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Pediatric Oncall Journal

Anorectal malformations: beyond the imperforate anus 07/03/2023 00:00:00 https://www.pediatriconcall.com/Journal/images/journal_cover.jpg

Anorectal malformations: beyond the imperforate anus

Beatriz Vieira1, Joana Pinho2, Vilma Lopes2, Marina Amaral3, Céu Rosinha3, Pinho de Sousa3, Vinhas da Silva4, Joana Pereira3, Andreia Teles4.
1Pediatric Department, Centro Hospitalar Póvoa de Varzim/Vila do Conde, Póvoa de Varzim, Portugal,
2Pediatric Department, Centro Hospitalar Vila Nova de Gaia/Espinho, Vila Nova de Gaia, Portugal,
3Pediatric Surgery Department, Centro Hospitalar Vila Nova de Gaia/Espinho, Vila Nova de Gaia, Portugal,
4Neonatology Department, Centro Hospitalar Vila Nova de Gaia/Espinho, Vila Nova de Gaia, Portugal.

ADDRESS FOR CORRESPONDENCE
Beatriz Vieira, Serviço de Pediatria, Centro Hospitalar da Póvoa de Varzim/Vila do Conde, Póvoa de Varzim. Largo da Misericórdia, 4490-421 Póvoa de Varzim, Portugal.
Email: beavieira12@gmail.com
Keywords
Anorectal malformation, Colonic atresia, Imperforate anus, VACTERL association
 
Anorectal malformations (ARMs) constitute a significant portion of congenital anomalies in pediatric surgery (1/2000-5000 live births).1,2,3
ARMs encompass a broad range of defects1,4, varying from relatively minor ones, which can be easily treated and carry an excellent functional prognosis, to complex cases that are challenging to manage and often accompanied by other anomalies, resulting in a less optimistic prognosis.4
In 50% of children with ARMs, associated anomalies have been reported: genitourinary anomalies (40-50%), cardiac anomalies (30-35%), spinal anomalies (25-30%), gastrointestinal problems (5-10%) and VACTERL anomalies (4-9%).1,5,6,7
A retrospective descriptive study was performed, involving the review of clinical files of neonates with ARMs admitted to a Neonatal Intensive Care Unit of a portuguese level II hospital over a 5-year period (January 31, 2017 to January 31, 2022).
7 neonates were diagnosed with ARMs accounting for 0.09% of all births (1/1163 live births), a higher incidence than reported in the literature.1,2,3 We found a predominance in females (4), contrary to what was reported.2,3,5
As described8, we also reported that vestibular fistula (2) was the most frequent ARM in female patients. We encountered one case of a complex cloaca spectrum malformation, which was previously deemed rare but now ranks as the third most common defect in females.2 In our sample we had 2 newborns with colonic atresia (CA), a rare entity and the least common type among cases of intestinal atresia.9,10 In fact, only 9 cases of CA associated to ARM were described in literature. Additionally, one of our cases presented a combination of CA and VACTERL with ARM, an exceedingly rare incidence, with only a single similar case described. Furthermore, we identified 3 cases of VACTERL association, an exceptionally rare condition.11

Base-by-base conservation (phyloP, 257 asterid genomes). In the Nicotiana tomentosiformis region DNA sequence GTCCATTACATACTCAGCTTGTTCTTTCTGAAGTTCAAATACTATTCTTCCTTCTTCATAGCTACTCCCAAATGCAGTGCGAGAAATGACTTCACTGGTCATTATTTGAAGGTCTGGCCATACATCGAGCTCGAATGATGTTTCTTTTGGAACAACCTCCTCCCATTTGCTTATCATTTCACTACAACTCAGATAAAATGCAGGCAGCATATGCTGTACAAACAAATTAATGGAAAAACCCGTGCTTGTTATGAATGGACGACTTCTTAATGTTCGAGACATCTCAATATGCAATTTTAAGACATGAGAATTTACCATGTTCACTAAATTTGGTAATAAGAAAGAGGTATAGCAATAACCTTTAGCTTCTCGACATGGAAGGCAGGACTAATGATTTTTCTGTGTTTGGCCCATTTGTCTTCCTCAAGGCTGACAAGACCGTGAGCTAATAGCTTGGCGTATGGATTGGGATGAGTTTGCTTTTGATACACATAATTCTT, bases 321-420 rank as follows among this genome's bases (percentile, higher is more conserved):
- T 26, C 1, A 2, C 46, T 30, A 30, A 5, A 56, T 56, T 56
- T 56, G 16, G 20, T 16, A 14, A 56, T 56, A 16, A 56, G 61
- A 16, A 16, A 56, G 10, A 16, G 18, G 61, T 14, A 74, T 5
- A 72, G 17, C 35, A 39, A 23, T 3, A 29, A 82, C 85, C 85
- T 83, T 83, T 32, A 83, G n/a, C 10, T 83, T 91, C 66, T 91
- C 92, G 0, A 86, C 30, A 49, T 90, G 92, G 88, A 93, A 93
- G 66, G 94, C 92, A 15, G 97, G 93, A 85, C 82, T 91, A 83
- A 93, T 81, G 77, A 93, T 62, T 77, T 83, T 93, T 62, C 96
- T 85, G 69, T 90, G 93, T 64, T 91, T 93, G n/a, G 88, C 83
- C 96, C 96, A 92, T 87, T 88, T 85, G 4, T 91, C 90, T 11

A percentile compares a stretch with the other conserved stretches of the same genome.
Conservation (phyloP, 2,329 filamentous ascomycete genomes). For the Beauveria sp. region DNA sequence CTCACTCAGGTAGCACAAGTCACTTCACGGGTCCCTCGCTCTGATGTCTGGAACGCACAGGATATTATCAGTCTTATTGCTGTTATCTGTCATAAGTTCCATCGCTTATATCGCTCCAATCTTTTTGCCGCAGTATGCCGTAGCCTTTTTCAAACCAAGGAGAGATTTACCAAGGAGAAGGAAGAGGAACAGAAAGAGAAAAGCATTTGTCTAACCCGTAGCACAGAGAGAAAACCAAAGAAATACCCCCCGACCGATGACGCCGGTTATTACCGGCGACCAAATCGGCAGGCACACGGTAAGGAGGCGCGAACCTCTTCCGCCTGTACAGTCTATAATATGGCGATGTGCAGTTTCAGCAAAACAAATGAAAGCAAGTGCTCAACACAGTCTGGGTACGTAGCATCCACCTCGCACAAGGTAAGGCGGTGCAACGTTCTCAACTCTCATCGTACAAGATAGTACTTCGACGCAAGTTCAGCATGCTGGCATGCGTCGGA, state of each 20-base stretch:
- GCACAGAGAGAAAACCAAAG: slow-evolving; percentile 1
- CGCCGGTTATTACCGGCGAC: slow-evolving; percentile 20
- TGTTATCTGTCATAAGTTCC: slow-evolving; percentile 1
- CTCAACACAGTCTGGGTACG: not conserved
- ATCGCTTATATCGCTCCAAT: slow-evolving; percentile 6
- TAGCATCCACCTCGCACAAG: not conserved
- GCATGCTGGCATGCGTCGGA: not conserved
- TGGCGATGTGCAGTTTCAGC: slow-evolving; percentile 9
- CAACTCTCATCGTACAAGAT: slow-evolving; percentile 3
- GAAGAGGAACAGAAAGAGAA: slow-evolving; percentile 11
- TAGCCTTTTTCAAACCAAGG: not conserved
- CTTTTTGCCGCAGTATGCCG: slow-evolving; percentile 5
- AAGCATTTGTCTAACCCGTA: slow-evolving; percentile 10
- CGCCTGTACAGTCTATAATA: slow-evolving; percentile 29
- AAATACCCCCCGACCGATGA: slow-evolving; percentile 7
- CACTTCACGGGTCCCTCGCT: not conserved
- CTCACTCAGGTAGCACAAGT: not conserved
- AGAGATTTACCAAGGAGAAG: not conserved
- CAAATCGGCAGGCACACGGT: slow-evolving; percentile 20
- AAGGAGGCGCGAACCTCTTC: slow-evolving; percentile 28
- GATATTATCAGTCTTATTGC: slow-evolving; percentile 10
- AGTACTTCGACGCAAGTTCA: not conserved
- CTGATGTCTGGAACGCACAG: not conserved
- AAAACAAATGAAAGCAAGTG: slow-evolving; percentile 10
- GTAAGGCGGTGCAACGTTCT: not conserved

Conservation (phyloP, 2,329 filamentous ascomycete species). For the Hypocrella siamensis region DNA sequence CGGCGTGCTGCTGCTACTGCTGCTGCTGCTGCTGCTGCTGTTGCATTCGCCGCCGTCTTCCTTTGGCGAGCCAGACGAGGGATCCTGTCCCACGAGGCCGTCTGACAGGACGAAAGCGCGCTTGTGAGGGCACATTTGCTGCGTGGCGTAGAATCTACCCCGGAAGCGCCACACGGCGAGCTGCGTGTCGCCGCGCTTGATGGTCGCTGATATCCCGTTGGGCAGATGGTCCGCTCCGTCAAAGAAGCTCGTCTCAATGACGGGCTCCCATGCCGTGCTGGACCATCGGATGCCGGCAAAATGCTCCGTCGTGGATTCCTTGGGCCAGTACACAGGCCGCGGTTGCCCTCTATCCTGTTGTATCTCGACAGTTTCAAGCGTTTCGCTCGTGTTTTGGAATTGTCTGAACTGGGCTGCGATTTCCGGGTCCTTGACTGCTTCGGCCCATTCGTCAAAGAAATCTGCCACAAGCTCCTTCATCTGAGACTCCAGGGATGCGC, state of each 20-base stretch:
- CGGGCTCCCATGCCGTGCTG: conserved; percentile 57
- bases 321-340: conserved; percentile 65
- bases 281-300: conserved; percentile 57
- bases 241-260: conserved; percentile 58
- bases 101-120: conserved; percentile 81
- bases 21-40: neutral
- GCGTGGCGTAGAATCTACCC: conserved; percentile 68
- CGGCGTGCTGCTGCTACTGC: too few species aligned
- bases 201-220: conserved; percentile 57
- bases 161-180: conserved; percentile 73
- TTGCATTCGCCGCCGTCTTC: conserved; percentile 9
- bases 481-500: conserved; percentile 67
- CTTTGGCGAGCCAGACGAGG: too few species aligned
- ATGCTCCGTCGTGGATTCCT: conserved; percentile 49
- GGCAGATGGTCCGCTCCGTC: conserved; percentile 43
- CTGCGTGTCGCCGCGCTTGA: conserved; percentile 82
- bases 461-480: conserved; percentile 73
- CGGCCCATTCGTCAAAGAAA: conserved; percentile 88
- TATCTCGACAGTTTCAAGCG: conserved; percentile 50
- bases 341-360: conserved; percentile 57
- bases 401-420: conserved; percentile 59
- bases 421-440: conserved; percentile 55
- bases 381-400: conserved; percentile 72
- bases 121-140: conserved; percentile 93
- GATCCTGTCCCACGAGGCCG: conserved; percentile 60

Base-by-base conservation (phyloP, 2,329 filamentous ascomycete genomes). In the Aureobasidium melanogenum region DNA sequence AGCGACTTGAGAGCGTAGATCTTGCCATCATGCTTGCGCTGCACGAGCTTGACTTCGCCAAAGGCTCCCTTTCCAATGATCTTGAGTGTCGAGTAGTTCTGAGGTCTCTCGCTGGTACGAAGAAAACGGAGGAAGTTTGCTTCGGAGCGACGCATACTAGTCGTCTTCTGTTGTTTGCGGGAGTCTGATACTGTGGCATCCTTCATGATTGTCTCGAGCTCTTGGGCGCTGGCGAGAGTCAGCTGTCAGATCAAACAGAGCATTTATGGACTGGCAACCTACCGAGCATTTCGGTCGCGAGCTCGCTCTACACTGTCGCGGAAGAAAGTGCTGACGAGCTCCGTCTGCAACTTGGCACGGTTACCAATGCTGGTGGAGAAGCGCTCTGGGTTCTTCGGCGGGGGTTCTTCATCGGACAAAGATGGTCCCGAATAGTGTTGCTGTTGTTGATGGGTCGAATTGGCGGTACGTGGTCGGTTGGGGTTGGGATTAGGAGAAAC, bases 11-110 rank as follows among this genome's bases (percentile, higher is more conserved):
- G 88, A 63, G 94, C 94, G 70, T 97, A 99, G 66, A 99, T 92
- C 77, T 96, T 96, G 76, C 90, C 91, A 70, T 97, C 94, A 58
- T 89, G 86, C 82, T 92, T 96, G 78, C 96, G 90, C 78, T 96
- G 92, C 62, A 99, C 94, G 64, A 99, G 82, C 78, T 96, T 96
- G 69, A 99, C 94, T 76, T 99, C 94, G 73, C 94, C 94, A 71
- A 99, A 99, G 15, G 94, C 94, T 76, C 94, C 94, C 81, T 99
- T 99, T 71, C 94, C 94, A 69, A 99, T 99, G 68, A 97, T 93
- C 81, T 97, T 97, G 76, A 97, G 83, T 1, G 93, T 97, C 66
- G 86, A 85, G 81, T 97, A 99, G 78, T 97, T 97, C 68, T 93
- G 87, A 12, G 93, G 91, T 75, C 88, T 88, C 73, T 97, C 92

As expected, since it remains infrequent and occurs in merely up to 16% of cases12, none of our cases had a confirmed prenatal diagnosis of ARM. However we had some findings on prenatal ultrasound (hydramnios, hydronephrosis and intestinal distention) that should leave us alert to that possibility.
As described, in most of our cases (6/7), the anus remains unperforated and the lower intestinal segment may terminate blindly or form a connection via a fistula with the urinary or genital tract or perineum.11
Regarding associated anomalies, our incidence (87.7%) was higher than what is typically reported. The genitourinary and cardiac anomalies were, as expected, the most common.
A multi-step approach was performed with a protective colostomy in the early postnatal, followed by a delayed repair (5 to 19 months later) using a posterior sagittal anorectoplasty, which provided in most cases a good functional result. The less favorable outcomes resulted mainly from the other associated anomalies and not exactly from the ARM/surgical repair.
We are aware that children with an ARM face the potential for gross motor function issues, particularly when accompanied by major comorbidities1,13, but we only detect that in one case.
Given that our study reports only the cases in the last 5 years, we still do not have the ideal follow-up time to realize all the outcomes that may arise.
 
Compliance with Ethical Standards
Funding None
 
Conflict of Interest None
 
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DOI: https://doi.org/10.7199/ped.oncall.2024.11

Cite this article as:
Vieira B, Pinho J, Lopes V, Amaral M, Rosinha C, Sousa P d, Silva V d, Pereira J, Teles A. Anorectal malformations: beyond the imperforate anus. Pediatr Oncall J. 2024;21. doi: 10.7199/ped.oncall.2024.11
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